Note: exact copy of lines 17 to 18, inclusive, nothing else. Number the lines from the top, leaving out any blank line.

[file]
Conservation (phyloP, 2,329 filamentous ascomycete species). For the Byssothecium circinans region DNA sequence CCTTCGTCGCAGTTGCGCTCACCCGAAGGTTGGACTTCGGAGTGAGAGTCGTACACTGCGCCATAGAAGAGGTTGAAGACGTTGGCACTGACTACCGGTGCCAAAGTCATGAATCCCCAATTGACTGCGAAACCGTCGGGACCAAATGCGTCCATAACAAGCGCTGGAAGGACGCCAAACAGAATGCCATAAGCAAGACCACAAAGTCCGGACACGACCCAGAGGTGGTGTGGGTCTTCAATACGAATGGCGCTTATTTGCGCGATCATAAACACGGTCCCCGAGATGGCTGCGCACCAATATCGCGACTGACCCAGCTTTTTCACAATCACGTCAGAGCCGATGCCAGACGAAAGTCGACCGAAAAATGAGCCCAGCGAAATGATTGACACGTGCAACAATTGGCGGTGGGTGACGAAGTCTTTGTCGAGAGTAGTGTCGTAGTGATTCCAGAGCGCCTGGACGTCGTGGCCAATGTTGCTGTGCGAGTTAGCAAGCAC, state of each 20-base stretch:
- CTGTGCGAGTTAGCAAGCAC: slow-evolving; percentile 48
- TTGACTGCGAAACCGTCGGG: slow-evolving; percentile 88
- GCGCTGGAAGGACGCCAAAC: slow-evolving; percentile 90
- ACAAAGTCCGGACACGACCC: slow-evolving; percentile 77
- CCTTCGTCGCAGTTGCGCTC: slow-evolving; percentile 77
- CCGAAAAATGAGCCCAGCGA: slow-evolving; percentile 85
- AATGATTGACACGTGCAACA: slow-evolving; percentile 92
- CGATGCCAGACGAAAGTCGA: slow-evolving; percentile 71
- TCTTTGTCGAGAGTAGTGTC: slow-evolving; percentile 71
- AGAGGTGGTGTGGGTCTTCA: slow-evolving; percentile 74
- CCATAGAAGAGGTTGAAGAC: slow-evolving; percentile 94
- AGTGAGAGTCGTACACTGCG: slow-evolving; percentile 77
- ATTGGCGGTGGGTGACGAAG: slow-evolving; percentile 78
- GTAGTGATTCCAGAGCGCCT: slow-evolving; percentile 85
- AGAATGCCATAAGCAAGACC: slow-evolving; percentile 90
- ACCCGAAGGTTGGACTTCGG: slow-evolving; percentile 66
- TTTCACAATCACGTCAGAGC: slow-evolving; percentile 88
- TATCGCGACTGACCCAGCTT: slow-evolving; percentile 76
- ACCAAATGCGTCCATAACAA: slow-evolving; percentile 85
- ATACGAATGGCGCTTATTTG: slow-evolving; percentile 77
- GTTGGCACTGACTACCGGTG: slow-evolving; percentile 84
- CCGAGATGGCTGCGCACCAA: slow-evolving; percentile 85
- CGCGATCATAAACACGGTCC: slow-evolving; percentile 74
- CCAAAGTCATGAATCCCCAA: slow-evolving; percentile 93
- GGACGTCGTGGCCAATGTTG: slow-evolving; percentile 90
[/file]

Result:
- ACCCGAAGGTTGGACTTCGG: slow-evolving; percentile 66
- TTTCACAATCACGTCAGAGC: slow-evolving; percentile 88